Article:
On the Influence of the Entrance Section on the Rotordynamic Performance of a Pump Seal with Uniform clearance: a Sharp Edge VS. a Round Inlet
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© 2019 American Society of Mechanical Engineers (ASME). All Rights Reserved. Secondary flows through annular seals in pumps must be minimized to improve their mechanical efficiency. Annular seals, in particular balance piston seals, also produce rotordynamic force coefficients, which easily control the placement of rotor critical speeds and determine system stability. A uniform clearance annular seal produces a direct (centering) static stiffness as a result of the sudden entrance pressure drop at its inlet plane when the fluid flow accelerates from an upstream (stagnant) flow region into a narrow film land. This so-called Lomakin effect equates the entrance pressure drop to the dynamic flow head through an empirical entrance pressure loss coefficient. Most seal designs regard the inlet as a sharp edge or square corner. In actuality, a customary manufacturing process could produce a rounded corner at the seal inlet. Furthermore, after a long period of operation, a sharp corner may wear out into a round section. Notice that to this date, bulk-flow model (BFM) analyses rely on a hitherto unknown entrance pressure coefficient to deliver accurate predictions for seal force coefficients. This paper establishes the ground to quantify the influence of an inlet round corner on the performance of a water lubricated seal reproducing a configuration tested by Marquette et al. (1997). The smooth surface seal has clearance Cr = 0.11 mm, length L = 35 mm, and diameter D = 76 mm (L/D = 0.46). The test case considers design operation at 10.2 krpm and 6.9 MPa pressure drop. Computational fluid dynamics (CFD) simulations apply to a seal with either a sharp edge or an inlet section with curvature rc varying from Cr to 5Cr. Note the largest radius (rc) is just 1.6% of the overall seal length L. Going from a sharp edge inlet plane to one with a small curvature rc = Cr produces a â 1/420% decrease on the inlet pressure loss coefficient (3/4). A further reduction occurs with a larger circular corner; 3/4 drops from 0.43 to 0.17. That is, the entrance pressure loss will be lesser in a seal with a curved inlet. This can occur easily if the inlet edge wears due to solid particles eroding the seal inlet section. Further CFD simulations show that operating conditions in rotor speed and pressure drop do not affect the inlet loss coefficient, while the inlet circumferential swirl velocity does. In addition, further CFD results for a shorter (half) length seal produce a very similar entrance loss coefficient, whereas an enlarged (double) clearance seal leads to an increase in the entrance pressure loss parameter as the inlet section becomes less round. CFD predictions for most rotordynamic coefficients are within 10% relative to published test data, except for the direct damping coefficient C. For the seal with a rounded edge (rc = 5 Cr) at the inlet plane, both the direct stiffness K and direct damping C decrease about 10% compared against the coefficients for the seal with a sharp inlet edge. The other force coefficients, namely cross-coupled stiffness and added mass, are unaffected by the inlet edge geometry. The same result holds for seal leakage, as expected. A BFM incorporates the CFD derived entrance pressure loss coefficients and produces rotordynamic coefficients for the same operating conditions. The CFD and BFM predictions are in good agreement, though there is still â 1/410% discrepancy for the direct stiffnesses delivered by the two methods. In the end, the analysis of the CFD results quantifies the pressure loss coefficient as a function of the inlet geometry for ready use in engineering BFM tools.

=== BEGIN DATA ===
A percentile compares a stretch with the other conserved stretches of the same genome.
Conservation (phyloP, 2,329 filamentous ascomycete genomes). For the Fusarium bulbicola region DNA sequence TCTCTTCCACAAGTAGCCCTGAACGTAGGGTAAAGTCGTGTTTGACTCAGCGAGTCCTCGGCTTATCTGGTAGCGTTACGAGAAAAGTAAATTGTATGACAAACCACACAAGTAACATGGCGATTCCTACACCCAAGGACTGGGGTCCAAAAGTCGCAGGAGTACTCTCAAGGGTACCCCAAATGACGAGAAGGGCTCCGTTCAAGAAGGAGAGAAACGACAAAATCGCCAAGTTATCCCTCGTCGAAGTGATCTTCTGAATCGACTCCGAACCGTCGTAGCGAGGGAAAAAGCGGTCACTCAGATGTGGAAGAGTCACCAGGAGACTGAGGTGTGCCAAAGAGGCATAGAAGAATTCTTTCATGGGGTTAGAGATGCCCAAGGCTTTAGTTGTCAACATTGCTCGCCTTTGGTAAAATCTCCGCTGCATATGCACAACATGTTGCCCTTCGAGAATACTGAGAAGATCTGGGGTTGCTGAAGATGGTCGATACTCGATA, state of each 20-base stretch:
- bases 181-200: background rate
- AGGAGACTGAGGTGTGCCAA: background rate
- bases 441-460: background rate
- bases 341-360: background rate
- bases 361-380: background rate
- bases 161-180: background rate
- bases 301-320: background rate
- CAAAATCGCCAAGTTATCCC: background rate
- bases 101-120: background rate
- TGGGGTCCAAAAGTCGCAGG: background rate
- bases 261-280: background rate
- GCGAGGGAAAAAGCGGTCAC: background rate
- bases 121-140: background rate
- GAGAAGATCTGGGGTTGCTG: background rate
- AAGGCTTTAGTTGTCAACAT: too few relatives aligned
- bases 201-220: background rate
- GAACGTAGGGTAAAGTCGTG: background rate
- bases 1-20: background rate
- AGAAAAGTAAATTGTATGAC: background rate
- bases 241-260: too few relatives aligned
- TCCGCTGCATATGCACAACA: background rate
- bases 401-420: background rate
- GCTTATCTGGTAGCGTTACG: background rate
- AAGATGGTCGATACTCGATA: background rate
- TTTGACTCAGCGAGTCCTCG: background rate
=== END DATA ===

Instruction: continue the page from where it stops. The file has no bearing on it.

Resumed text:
author list (cited authors)
Yang, J., & San Andres, L.